Jungle Lynx

African Jungle Cats, Felis chaus, inhabit most of Asia and Northern Africa. They are tall short-haired cats with a tawny pattern and a foreshortened tail that is longer than a bobcat's tail but does not touch the ground. It is larger and taller than a domestic cat.

Feral bobcats, Lynx rufus, inhabit most of North America, from as far south as the Florida Everglades and northern Mexico north into Canada. The bobcat is somewhat larger than domestic cat breeds. It is a powerful animal with long legs and a muscular body and is noted for its short tail.  

The Jungle Lynx are bred to have characteristics of both of these feral species. Jungle Lynx are stockier than Chausies. They have thicker legs, a wider chest and back, and a slightly larger head than Chausies. These cats stand tall off the ground and have a long body.

Through generations of selective breeding with different breeds of domestic cats, the breed has incorporated many characteristics similar to those of the African Jungle Cat. Jungle Lynx are long in length with longer hind legs, and toes may be tufted. Polydactyl feet are preferred.  These cats are very alert, intelligent cats.  Males are larger than females and slower to mature. These  cats come in both long and short hair.

The head is large but not round, with a full, well-developed muzzle that is almost square in appearance, with prominent whisker pads. The ears are large and set wide apart, usually with  feathering and tufts on the tip. The wide set eyes are large and  expressive, set at an angle, with colors ranging from gold to green.

The tail may be the length of a domestic cat tail or may be somewhat shorter as in other short tailed breeds.  Jungle Lynx are endorsed in all non-dilute eumelanistic colors--ebony, bronze, sorrel, chocolate, and silver. The preferred coat patterns are tawny (ticked), leopard (spotted), and clouded leopard.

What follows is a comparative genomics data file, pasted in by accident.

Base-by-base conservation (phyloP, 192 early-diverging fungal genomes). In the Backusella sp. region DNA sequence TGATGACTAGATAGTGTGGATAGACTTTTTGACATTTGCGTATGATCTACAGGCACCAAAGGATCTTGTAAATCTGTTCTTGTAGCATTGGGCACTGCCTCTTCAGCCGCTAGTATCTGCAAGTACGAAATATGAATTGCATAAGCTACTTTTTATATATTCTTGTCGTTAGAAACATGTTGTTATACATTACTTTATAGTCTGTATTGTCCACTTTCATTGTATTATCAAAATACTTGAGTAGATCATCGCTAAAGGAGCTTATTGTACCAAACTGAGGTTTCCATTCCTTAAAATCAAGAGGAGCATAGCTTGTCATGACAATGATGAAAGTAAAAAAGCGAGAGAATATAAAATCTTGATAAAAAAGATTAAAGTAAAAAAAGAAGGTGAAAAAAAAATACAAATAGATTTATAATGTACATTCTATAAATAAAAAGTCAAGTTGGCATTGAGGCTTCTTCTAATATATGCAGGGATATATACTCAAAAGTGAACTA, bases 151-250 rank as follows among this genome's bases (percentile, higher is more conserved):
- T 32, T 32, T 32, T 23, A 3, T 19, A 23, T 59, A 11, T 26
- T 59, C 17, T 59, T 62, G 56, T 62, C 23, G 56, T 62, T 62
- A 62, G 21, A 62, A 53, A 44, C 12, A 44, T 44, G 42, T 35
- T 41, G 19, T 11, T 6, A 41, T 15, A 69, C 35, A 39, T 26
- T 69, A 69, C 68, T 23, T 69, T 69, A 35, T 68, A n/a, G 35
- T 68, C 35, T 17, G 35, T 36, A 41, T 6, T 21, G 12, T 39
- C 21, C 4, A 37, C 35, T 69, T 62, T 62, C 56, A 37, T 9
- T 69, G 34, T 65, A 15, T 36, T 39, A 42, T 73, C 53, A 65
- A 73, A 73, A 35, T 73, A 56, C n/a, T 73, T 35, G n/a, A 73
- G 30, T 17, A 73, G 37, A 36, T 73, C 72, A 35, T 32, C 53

The leopard pattern is a spotted tabby pattern. It is marked by spots of the darker color, most prominent on the sides of the body and the belly. The spots may vary in size and shape, but should be evenly distributed. Preference is given to rosette spots which are formed by a part-circle of spots around a distinctly lighter center. Contrast with ground color may not be as distinct as in some spotted breeds . A dorsal stripe runs the length of the body to the tip of the tail. The stripe is ideally composed of spots. The markings on the face and forehead are typical tabby markings, with the underside of the body having distinct spots. Legs and tail are barred. In the sepia, mink, and snow subdivisions, it is desirable for ghost leopard spots to appear on the bodies.

The tawny pattern is a ticked tabby pattern marked by ticking on the body hair with various shades of the marking color and ground color, with the outer tipping being the darkest and the undercoat being the ground color. The body may exhibit a barely perceptible spotted pattern. The tail, legs, and face will have tabby pencilings. Necklace tracings will are also frequently seen.

The clouded leopard pattern, while derived from modifications to the classic tabby gene, is different from the classic tabby pattern, with as little bull's eye similarities possible. The pattern gives the impression of marble, preferably with a horizontal flow. Vertical stripes are undesirable. Contrast should be good, with distinct shapes and sharp edges. The belly must be spotted.

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